By Michelle Ebersbach at December 24 2018 23:52:41
Point is, whatever it takes to get students actively involved with the reviewing process where they are not bored and effectively reviewing grade level material in order to prepare them for state or quarterly assessments.
In my 5th grade classroom, we use a math review series that's engaging and entertaining at the same time. In essence they are simply halfpage handouts with ten standards based math problems woven into a special picture or exciting scene. Remember, I want to keep the math review time quick, but effective.
Parents, too, can start to see math as the enemy. Teachers may even tell parents that their child "struggles with concepts," a nice way of saying "your kid doesn't get it." But is this the case? Does a middle-school child struggling with math simply not understand the concepts? Often the answer to this question is a resounding "no!"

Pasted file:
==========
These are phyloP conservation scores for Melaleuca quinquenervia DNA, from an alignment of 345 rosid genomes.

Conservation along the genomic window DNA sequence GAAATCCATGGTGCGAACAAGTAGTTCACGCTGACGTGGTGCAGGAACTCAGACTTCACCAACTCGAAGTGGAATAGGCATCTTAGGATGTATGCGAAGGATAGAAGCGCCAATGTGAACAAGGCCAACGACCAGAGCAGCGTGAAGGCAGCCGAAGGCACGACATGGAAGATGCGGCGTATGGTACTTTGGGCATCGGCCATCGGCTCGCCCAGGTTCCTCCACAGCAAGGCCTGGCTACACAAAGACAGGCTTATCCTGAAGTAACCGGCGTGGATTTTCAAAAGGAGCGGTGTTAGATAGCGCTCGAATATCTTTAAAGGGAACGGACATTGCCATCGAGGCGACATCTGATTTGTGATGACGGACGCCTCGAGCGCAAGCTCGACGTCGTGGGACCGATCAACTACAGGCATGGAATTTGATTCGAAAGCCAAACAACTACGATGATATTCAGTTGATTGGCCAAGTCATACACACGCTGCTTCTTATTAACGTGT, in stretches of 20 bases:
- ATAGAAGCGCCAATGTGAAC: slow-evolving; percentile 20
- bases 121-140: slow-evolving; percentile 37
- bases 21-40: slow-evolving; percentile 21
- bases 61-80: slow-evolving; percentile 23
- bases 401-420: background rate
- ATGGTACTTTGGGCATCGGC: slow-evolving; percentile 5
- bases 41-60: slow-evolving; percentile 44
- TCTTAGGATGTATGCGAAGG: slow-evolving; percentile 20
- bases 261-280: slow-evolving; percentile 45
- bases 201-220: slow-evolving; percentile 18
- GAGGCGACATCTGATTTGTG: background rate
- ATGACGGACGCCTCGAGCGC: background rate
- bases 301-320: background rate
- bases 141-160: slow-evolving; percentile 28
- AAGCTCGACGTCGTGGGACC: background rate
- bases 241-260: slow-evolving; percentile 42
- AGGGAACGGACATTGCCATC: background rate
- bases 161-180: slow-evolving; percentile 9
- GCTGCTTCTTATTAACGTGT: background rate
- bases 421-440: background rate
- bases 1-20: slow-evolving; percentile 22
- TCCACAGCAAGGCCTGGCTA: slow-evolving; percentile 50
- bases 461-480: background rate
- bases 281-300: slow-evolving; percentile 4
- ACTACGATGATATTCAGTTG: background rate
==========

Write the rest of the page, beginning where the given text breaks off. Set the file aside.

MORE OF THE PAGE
For many middle-school children, math is a real challenge. It is at this age that the concepts begin to get more abstract, and work goes beyond "concrete" ideas like adding and subtracting. It's no surprise that at this age, math can become something the student avoids, or begins to dislike.
These students have weak immediacy. This means that compared to other students, they are slow to come up with the right answers to basic math problems like 6 x 8, or 35 divided by 7. While other kids have the answer stored in their memory, these kids do not. This causes big problems when they try to work through the more complex problems they encounter in junior high math.
math worksheets division
math worksheets grade 3
math worksheets fraction